Cheers to Jennie from Ales of Scilly for the Scilly60 Pale Ale..
Thanks to Rachel for making everything at the community centre work so smoothly. Thanks to the Tresco Catering Team – Just WOW!
Thanks to event Medic Henry, again giving up his entire day to help this event happen.
Thanks to the many volunteers on the day, whether it be timing, filming or sweeping and thank you for your enthusiasm throughout the long day.
Thanks to St Mary’s Boatmen’s Association and Endeavour Rib Service for all the boat trips to make this event possible.
Thanks to the spectators – your continuous applause and enthusiasm for everyone who crossed every finish line was immense!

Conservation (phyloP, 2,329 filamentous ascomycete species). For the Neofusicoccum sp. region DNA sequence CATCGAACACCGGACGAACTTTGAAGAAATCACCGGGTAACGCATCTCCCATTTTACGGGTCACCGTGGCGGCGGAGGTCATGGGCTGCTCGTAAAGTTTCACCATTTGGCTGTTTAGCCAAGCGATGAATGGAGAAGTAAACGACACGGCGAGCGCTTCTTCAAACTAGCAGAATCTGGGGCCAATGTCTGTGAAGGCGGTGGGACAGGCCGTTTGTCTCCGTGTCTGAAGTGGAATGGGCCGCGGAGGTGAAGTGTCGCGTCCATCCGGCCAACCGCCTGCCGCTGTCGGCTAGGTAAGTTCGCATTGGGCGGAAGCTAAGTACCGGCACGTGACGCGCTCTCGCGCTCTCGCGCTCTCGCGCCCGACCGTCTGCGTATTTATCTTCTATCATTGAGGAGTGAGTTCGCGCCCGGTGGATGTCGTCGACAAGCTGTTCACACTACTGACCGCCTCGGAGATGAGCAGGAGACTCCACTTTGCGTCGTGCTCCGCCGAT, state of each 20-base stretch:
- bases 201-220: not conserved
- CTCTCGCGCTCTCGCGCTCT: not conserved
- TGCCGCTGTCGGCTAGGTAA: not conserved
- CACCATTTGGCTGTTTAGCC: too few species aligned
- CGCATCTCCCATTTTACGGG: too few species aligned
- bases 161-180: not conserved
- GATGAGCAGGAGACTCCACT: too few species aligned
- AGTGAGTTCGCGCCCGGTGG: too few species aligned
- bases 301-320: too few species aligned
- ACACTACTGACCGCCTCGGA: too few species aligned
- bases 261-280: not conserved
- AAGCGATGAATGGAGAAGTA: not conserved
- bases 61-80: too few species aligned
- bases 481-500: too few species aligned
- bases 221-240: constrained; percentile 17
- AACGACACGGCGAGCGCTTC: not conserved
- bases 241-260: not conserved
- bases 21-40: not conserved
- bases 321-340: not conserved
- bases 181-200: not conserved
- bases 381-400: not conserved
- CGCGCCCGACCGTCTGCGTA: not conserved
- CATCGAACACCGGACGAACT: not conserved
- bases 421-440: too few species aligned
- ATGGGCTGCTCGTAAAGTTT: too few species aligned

The biggest thank you is to all 75 that signed up. Whether you made it to the start line or not, whether you made it to the finish line or not. Without runners like you believing in this event, it couldn’t happen. To give your money, when times are hard, to an event, that is in its infancy with an organiser with little experience. To commit your time and make the effort to get to Scilly and find accommodation!
Without you believing in this event, it wouldn’t have happened. To keep the atmosphere buzzing even after you have been cut is incredible.
I hope everyone is proud of their run, no matter how many stages they completed. It is now proven to be a very hard event; you may have been in the first DNF crew or the first finishers, but you were here taking the first steps in this event’s journey with me, and that means a lot.
I hope the sound of a hooter doesn’t give you nightmares!
Thanks for believing in me!